This week, guest writer John Dabell examines why it is important to encourage a sense of wonder in the classroom and why you should let children develop their curiosity, wherever it takes them.
If something or someone can wow you, render you speechless and make your heart leap up, then that’s wonder doing its stuff. The role of a school is to tap into, nurture, nourish, and celebrate each child’s sense of wonder. Discuss.
It’s hardly a three-pipe problem, is it? Schools are natural homes of wonder as they house a plethora of curious and inquisitive minds. If schools are so inherently full of wonder and naturally wonderful places to be, it must be easy, right?
Not true. Stuff gets in the way of wonder. Educational grit like ‘data’ and ‘targets’ can stop the creative cogs moving and sometimes wonder is thwarted, marginalised and hard to find. You might find it shrivelled up in the corner of a classroom or behind a radiator too afraid to come out and play.
Gape, goggle and gawk
So, when was the last time your class’ flabber was gasted? When did they last see something that made them put their hands to their mouths in disbelief? Or awe? What was it that made their eyes fill with tinsel and fire?
When did you last ask your class ‘What do you wonder about?’ or ‘What is wonderful?’
Wonders of the world
Wonder is now more important than ever. It reflects the life skills that children will need in the real-world: divergent, creative thinkers are the people that will fuel the future. Some schools are one step ahead and offer a curriculum where wonder is the spinal cord that runs through its backbone.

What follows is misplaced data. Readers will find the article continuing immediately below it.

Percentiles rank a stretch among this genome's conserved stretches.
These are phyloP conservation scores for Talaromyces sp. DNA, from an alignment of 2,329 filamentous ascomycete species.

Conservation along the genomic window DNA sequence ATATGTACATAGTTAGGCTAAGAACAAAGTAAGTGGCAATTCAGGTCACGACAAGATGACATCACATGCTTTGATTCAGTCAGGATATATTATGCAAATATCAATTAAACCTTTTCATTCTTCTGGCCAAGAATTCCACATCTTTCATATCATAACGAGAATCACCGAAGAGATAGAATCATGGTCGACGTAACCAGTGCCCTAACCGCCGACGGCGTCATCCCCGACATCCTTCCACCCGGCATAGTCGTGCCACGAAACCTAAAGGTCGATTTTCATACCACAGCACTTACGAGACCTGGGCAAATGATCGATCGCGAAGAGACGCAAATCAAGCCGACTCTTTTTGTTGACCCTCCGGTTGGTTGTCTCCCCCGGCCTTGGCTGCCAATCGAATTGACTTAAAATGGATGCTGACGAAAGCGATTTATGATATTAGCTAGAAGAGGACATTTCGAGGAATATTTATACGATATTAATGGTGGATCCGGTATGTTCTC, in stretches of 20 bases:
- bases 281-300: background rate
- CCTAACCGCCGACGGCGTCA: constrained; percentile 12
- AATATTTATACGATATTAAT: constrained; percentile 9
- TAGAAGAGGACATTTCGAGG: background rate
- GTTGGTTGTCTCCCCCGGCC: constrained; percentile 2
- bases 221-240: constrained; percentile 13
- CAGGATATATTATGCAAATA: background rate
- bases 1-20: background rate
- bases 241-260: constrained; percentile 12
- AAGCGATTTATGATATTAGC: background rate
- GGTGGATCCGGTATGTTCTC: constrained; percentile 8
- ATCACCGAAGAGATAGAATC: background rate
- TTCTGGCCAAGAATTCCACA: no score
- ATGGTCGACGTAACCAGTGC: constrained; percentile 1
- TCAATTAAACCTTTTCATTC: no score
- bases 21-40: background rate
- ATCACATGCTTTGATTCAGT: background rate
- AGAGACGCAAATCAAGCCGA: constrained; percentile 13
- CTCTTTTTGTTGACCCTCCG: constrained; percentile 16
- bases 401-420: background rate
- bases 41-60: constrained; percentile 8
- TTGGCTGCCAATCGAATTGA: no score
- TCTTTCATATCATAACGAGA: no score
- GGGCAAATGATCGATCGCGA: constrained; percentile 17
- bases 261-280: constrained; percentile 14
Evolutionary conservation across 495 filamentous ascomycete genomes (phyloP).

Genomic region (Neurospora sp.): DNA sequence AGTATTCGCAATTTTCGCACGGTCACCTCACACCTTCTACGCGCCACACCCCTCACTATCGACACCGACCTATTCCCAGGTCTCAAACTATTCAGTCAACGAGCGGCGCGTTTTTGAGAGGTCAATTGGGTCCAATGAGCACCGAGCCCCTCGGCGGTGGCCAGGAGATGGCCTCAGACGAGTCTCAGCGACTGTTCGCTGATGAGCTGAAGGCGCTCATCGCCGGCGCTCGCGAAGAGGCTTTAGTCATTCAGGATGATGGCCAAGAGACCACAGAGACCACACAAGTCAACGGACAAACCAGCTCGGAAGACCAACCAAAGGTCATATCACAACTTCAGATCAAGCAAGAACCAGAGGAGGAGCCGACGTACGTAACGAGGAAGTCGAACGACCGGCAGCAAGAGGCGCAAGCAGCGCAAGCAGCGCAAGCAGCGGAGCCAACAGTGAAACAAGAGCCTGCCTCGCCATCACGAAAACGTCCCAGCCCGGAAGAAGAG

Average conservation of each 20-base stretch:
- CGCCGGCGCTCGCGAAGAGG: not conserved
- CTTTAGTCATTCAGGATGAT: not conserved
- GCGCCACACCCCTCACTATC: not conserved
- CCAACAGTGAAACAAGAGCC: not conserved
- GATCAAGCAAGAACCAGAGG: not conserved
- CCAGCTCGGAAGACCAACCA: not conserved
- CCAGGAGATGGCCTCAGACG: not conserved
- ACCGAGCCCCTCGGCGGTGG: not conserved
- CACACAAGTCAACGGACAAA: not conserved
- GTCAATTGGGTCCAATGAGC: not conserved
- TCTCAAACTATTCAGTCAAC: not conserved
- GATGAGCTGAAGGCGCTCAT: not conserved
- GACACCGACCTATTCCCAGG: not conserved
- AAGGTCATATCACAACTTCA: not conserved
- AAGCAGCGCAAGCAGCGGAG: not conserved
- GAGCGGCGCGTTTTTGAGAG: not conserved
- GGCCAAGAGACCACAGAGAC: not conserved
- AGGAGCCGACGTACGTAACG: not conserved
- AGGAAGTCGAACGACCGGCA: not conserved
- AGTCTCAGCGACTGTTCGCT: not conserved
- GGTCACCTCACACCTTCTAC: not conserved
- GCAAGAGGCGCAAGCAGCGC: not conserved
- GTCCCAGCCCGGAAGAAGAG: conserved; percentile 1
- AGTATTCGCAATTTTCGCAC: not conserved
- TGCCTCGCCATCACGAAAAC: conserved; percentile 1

Finnish schools have recently popularised this more creative and wonder-fuelled approach by adopting a ‘phenomenon based learning’ curriculum. Here, topics or themes take centre stage and learning connects in an interdisciplinary way, where children problem solve, collaborate and experience subjects in a contextualised way.
Hello. Cornerstones have been doing this for years.
Ponder, puzzle and pose
Have you ever asked a group of children the question ‘What do you wonder about?’ Ask children this question and the responses are often surreal, spelling-binding and in many cases unanswerable. But never ‘silly’.
If wonder is the beginning of wisdom, then children need to know that their questions are valued and have a place in the classroom even if they appear off the wall, wacky or zany.
Some questions are ripe for investigation but others are not. Whatever they are, to dismiss children's ‘wonderments’ as quirky or irrelevant can arrest thinking and squash imaginations. Wonderments are fragile, and a look, laugh or dismissive remark can destroy the confidence of a child. If we put the brakes on creative thinking, then we break the chain and halt future thinking out loud.
Wondering how to encourage more wonder in your classroom? Then download our ‘Wonderful wonderings' resource and give them a go. Or download one of our free sample projects to see how Cornerstones can fill your children’s minds with wonderful things.
About John Dabell
John Dabell is an Ofsted trained primary maths specialist. He is a published author who regularly writes for leading educational publishers, contributing articles, features and reviews on a range of subjects.